Why Sidmouth FolkWeek volunteers love being a part of the festival
- Credit: Archant
Volunteer staff at FolkWeek explain why they work for nothing, and what they love about the festival
FolkWeek could not happen without an army of volunteers – 467 this year - who give up their time for nothing. But many of them feel they simply want to give something back to Sidmouth, since it was FolkWeek that led them to make the town their home.
Kath Parry, who helps with pre-festival admin, was at the first FolkWeek, in 1955, as a child, and has come 45 times.
“As I came down the hill into the town every year, I just felt myself relax, I could just be me for the whole week and enjoy the music, but it also made me fall in love with the town, I vowed that I would retire here, and that’s what I did, in 2004. And when they were asking for volunteers I thought, yes, because without the festival I wouldn’t be living here.”
Colin Trussell, who looks after advertising and sponsorship, has been involved for around 30 years. He got married during the festival in 1991 and recalls: “At 2am, my following-day’s wife and I were still at Late Night Extra at the Bulverton, even though we were getting married at 10am the next day in Paignton.” The couple lived abroad for some years, but ended up buying a house in Sidmouth.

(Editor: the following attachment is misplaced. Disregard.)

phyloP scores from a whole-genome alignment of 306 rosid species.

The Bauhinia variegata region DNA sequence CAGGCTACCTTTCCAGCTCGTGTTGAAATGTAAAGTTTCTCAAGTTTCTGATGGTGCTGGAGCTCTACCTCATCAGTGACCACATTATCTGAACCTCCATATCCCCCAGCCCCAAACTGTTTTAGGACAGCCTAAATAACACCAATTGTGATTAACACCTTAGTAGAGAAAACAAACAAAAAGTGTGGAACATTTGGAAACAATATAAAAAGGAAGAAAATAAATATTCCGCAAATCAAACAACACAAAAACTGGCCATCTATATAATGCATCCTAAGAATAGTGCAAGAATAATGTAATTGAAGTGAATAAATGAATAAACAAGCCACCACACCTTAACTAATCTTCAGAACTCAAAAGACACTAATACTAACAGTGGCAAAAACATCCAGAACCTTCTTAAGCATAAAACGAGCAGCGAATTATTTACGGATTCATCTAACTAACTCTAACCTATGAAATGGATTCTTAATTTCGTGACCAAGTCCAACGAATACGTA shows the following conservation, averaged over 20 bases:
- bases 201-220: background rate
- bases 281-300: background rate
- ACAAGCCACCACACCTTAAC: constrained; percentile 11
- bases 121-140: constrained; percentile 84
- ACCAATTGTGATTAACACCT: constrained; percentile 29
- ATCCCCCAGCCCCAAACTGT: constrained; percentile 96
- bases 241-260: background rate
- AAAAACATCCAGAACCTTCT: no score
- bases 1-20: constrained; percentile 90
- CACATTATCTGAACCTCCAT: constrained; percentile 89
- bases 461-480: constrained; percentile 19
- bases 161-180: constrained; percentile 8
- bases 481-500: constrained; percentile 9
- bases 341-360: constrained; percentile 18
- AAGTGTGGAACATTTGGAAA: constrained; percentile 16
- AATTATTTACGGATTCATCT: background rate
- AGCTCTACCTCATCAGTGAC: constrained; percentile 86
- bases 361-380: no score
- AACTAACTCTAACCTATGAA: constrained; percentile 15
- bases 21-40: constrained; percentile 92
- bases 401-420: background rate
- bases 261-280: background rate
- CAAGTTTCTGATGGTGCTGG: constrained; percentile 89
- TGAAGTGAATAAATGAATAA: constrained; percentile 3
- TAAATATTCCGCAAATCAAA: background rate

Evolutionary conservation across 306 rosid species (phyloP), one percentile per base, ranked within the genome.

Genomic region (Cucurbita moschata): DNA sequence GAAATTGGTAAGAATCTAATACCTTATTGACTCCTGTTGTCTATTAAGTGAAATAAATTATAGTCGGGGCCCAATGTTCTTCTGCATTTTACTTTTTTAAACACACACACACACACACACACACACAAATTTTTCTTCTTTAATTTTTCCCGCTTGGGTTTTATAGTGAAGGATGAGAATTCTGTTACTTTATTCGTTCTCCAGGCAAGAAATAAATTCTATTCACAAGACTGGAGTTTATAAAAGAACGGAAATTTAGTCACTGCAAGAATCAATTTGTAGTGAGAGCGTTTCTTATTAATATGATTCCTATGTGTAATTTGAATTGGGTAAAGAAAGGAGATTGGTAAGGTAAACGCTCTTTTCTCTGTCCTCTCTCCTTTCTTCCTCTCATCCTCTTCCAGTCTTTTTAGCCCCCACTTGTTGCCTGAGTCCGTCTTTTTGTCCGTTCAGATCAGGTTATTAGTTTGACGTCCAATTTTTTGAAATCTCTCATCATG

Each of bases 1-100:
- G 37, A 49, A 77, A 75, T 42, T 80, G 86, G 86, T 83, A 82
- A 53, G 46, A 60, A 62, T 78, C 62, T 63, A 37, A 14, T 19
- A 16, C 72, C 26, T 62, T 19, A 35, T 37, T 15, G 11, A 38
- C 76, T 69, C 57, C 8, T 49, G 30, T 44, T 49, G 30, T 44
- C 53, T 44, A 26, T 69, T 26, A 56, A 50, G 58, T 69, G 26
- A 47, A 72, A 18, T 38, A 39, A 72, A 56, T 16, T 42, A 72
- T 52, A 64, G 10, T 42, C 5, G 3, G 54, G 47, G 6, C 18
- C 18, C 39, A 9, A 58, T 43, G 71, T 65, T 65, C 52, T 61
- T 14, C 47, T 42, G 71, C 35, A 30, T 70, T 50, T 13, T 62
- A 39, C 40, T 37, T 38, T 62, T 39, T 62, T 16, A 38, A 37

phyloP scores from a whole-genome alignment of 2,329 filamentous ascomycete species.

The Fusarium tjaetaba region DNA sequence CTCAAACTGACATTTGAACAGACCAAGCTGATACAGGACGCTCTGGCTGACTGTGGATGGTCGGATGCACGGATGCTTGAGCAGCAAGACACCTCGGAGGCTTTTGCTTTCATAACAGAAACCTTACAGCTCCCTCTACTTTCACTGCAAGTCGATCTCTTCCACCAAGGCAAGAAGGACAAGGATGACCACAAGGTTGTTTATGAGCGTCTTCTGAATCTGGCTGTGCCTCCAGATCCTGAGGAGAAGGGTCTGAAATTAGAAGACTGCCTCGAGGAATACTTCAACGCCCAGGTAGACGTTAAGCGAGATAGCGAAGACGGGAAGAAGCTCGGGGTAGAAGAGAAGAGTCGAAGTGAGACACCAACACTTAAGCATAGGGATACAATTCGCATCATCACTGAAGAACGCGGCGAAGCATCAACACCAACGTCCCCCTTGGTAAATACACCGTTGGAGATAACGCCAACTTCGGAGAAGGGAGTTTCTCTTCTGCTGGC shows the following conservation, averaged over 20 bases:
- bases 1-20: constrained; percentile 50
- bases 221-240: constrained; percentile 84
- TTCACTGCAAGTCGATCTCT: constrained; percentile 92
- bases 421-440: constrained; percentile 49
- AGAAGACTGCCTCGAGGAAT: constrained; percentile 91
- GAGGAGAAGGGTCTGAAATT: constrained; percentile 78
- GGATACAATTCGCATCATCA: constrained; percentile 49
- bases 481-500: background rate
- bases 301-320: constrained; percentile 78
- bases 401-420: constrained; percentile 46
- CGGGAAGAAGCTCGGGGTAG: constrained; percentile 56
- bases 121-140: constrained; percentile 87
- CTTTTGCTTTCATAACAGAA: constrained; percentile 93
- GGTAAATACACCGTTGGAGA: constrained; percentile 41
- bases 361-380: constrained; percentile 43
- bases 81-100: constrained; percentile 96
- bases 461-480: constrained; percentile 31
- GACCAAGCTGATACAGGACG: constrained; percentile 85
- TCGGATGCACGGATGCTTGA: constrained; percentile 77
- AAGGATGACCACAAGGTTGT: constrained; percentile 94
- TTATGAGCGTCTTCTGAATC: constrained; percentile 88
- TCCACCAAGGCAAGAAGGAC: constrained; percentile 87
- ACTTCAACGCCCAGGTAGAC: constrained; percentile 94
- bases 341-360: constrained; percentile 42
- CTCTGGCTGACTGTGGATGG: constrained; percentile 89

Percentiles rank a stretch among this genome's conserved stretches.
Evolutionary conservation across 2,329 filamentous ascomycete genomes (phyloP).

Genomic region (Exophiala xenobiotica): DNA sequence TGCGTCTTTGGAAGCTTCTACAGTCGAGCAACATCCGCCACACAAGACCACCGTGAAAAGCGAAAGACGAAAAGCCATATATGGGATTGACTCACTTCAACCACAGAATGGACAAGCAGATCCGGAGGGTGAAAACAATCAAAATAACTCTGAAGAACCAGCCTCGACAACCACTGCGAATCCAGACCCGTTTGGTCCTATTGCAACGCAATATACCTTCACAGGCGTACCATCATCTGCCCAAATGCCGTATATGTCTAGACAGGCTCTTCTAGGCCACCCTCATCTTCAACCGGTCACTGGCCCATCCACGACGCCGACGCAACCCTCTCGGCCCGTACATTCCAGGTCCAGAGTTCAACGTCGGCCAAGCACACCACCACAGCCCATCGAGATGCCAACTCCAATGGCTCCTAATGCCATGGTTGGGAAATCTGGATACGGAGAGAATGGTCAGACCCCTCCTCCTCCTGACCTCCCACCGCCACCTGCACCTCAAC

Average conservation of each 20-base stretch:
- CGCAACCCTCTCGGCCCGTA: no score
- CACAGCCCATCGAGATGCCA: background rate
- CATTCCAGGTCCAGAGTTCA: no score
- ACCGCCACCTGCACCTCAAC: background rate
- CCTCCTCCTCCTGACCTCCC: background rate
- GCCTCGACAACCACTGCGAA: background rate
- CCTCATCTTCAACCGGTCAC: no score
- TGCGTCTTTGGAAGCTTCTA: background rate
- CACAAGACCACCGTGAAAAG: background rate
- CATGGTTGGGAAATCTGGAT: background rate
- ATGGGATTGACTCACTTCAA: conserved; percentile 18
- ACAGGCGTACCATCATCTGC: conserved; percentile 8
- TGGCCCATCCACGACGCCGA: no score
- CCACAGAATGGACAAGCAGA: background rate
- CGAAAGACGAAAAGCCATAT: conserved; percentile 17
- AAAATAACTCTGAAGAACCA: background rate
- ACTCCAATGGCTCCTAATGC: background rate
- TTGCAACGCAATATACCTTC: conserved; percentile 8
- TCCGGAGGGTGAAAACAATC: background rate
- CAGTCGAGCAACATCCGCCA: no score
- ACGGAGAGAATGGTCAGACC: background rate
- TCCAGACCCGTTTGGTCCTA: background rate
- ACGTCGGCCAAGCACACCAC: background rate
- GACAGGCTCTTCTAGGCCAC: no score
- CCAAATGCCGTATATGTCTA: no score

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Rebecca Selby helps with admin and artist reception work. She has been coming to FolkWeek since the age of seven and now takes her own family to the Children’s Festival.“I’ve always loved FolkWeek and it’s fantastic to be part of it. I’m very proud to be helping to make it happen.”
Collections manager Steve Thompson has been involved for 11 years. “When I came to Sidmouth in 1972 I knew about the festival but had decided it wasn’t my sort of thing. But I went to the Arena and then a singaround and a ceilidh or two and discovered I definitely did like FolkWeek. Now there will be three generations of our family enjoying the festival.”
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All the volunteers are passionate about the ambience of FolkWeek, which they describe as unique.
“There’s such a lovely atmosphere. All around town and everywhere you go, everyone is happy,” said Rebecca.
Kath agreed: “You meet so many people, from so many different countries. And a lot of romances begin at Folk Week…..”